William Brand, proprietor of a large tin store and shop in Burlington, Iowa, and an old resident of that city, is a descendant of a German family which occupied a substantial position in the Fatherland. He was born June 22, 1833, at Konigschafhausen, Baden, a son of William and Elizabeth (Henniger) Brand. The father was a cooper by trade, but after serving his term of seven years in the army secured a position in the revenue service of the Grand Duke of Baden as a tax collector, having charge of the revenue office in his own town. He remained in office approximately fifty years, retiring only in his eighty-sixth year. The date of his birth was Feb. 10, 1805, and he died in Freiburg in June, 1894, aged eighty-nine years. The maternal grandfather of our subject was a farmer in excellent circumstances, his farm being what is known in Germany as a bauerhof.
The mother of Mr. Brand died when he was but six years old, and although he was thus in some measure deprived of the usual home training, his educational advantages were of the best, he attending the public schools until he was twelve years of age, and during the following three years being a student in an architectural school at Waldshut, Baden. During the period between the ages of fifteen and eighteen years he was engaged in learning the tinner's trade at Kehl, opposite Strasburg, and after having mastered the trade he traveled to various cities of Germany, working as a journeyman tinner, for three years, or until he was twenty years of age. He then determined to come to America, and sailed from Havre, France, on Saturday, May 6, 1854, landed in New York, Sunday, June 18, 1854. Proceeding to Boston, he was employed in the tinshops there for two years, but feeling that the West offered greater rewards, he came to Burlington in the spring of 1856. Here he was in the employ of various tinners until 1879, and it was during this period that he did a great deal of tin roofing, then a genuine novelty, and put up the first galvanized cornice in the city.
Thrift, economy, and steadiness of purpose finally enabled Mr. Brand to assume an independent position and in 1879 he opened a tin shop in Burlington, at 415 Leebrick Street, where he built a shop and residence. Here he has a well-appointed shop and a substantial two-story house. In his business venture he has enjoyed an encouraging success from the first, the business which he built up so carefully now being for sale that he may retire. On Dec. 6, 1860, he wedded Miss Mary Wagner, daughter of Andrew Wagner, and to them have been born seven children, who survived infancy, these being as follows: William, of St. Louis; Charles F., deceased; Amelia M., wife of Walter Walden, of Miami, Fla.; Edward and Henry, of St. Louis; Louis, of Burlington; and Clara, wife of Fred Coalbaugh. Three died in infancy. All the sons have followed in their father's steps and learned the tinner's trade, at which they are now employed. Mrs. Brand is now deceased, she having died in Burlington, Oct. 12, 1904, mourned and regretted by many friends. She was born at Groeglingen, Würtemburg, Nov. 22, 1843, and coming to the United States, located in Burlington with her parents, in the spring of 1847, her father being a bookbinder, who worked at his trade in this city.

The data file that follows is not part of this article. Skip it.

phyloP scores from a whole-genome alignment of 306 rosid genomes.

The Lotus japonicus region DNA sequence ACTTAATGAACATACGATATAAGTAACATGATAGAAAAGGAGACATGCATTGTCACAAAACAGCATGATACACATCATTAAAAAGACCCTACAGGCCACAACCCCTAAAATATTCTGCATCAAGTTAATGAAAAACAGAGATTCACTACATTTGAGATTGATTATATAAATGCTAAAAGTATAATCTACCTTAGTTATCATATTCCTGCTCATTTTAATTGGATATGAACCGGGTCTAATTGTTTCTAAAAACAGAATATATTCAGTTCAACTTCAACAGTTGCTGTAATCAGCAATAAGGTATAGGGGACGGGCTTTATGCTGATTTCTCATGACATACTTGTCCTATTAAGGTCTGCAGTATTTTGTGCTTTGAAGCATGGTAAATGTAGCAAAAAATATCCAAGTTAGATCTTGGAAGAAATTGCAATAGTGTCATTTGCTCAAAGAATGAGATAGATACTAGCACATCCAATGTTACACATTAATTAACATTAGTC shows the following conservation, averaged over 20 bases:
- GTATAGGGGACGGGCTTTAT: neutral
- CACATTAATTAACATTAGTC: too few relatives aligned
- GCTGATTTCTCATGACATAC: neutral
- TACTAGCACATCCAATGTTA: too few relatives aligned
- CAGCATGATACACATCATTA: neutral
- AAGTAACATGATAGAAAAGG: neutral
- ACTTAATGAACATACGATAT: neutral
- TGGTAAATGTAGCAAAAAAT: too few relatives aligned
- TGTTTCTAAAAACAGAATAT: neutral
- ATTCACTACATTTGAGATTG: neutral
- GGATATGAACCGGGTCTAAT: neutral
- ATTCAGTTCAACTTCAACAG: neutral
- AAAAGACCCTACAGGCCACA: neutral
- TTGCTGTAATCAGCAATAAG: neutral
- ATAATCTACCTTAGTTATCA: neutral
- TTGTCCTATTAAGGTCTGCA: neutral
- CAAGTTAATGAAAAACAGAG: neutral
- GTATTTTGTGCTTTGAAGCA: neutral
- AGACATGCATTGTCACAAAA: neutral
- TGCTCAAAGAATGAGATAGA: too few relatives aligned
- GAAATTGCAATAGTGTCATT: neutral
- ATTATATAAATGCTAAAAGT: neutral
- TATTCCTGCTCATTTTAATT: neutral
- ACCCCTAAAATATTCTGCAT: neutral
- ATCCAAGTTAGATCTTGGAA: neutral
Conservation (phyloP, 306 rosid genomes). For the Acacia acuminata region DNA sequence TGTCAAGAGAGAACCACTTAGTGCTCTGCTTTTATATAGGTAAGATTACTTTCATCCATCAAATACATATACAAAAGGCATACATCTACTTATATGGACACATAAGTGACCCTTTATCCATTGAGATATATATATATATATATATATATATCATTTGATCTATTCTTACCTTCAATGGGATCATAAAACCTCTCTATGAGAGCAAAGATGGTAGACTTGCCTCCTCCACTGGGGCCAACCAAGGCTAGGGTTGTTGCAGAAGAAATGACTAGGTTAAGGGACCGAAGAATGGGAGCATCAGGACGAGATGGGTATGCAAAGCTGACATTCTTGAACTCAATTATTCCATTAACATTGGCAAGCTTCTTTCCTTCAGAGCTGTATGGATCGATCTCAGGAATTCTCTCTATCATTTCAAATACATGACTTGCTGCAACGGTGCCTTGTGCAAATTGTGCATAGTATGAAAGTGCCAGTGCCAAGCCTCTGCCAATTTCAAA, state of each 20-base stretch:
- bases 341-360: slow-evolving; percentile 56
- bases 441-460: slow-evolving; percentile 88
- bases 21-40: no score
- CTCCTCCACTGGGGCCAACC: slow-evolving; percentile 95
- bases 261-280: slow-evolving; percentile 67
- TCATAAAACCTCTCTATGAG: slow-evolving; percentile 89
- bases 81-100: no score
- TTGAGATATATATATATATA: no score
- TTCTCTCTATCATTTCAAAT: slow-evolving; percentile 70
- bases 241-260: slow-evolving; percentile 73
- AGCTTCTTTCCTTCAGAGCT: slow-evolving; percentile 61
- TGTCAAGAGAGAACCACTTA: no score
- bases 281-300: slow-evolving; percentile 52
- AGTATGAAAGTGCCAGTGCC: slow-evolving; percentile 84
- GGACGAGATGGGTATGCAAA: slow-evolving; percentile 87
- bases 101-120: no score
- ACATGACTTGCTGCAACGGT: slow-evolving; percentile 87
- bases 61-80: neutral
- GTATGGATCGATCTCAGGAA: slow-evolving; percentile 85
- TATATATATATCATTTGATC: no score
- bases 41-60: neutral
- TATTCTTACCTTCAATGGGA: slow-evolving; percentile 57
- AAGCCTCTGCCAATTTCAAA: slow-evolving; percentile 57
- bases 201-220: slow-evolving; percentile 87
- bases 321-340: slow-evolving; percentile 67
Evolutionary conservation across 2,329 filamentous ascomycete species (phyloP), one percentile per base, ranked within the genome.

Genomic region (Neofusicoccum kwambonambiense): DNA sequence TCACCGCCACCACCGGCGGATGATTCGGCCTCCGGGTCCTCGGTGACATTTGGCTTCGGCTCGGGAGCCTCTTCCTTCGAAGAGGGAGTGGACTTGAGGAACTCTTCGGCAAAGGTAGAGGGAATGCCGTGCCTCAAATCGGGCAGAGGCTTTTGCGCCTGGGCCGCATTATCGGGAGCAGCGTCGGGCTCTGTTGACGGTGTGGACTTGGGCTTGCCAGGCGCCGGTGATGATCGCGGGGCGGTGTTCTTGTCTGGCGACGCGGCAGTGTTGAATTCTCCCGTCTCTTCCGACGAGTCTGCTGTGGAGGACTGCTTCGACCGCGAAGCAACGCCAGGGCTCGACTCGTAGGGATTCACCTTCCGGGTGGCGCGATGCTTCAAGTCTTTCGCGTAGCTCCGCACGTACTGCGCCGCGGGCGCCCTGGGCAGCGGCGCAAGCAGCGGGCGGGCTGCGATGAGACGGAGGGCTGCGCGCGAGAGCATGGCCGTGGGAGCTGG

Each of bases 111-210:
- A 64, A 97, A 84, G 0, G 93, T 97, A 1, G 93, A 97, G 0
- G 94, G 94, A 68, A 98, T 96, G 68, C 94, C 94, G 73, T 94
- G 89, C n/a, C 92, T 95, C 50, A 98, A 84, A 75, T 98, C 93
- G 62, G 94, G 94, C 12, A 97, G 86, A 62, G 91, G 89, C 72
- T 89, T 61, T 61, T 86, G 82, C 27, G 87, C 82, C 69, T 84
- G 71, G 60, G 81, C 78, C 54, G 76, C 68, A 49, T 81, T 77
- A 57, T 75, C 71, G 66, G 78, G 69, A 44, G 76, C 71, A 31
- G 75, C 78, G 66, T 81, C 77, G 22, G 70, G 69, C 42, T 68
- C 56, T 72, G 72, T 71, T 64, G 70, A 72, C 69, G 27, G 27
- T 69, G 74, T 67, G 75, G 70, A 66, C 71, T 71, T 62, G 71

For a long term of years Mr. Brand was a member of the Turners' society, and recalls that he served for a time in the first hook-and-ladder company ever organized in Burlington, this being in 1858. During the time of the Civil War, he joined the Home Guards, thus displaying a commendable spirit of loyalty to his adopted city and country, for at that time rumors were rife that the Confederate forces contemplated an invasion of the principal cities along the Mississippi River. In the German Silver Cornet Band, one of the best organizations of the kind ever formed in the West, he was a member for seventeen and a half years, playing a tenor horn and second violin, and visiting many surrounding towns and cities. He has never been allied with any political party, but takes great interest in affairs of government as one of that large and increasingly influential body of citizens known as independents. In 1885, Mr. Brand returned to Europe, and visited his native town of Konigschafhausen and other places, and taking a trip down the Rhine. He was gone three months in all, and thoroughly enjoyed the renewal of old memories, although he returned to America with renewed faith in the wisdom of his choice in casting his lot with the New World. He has indeed the best reasons for viewing that action with complacency, for here he has achieved success, and acquired a competency, and made many friends who respect him for his worth and his strength of character.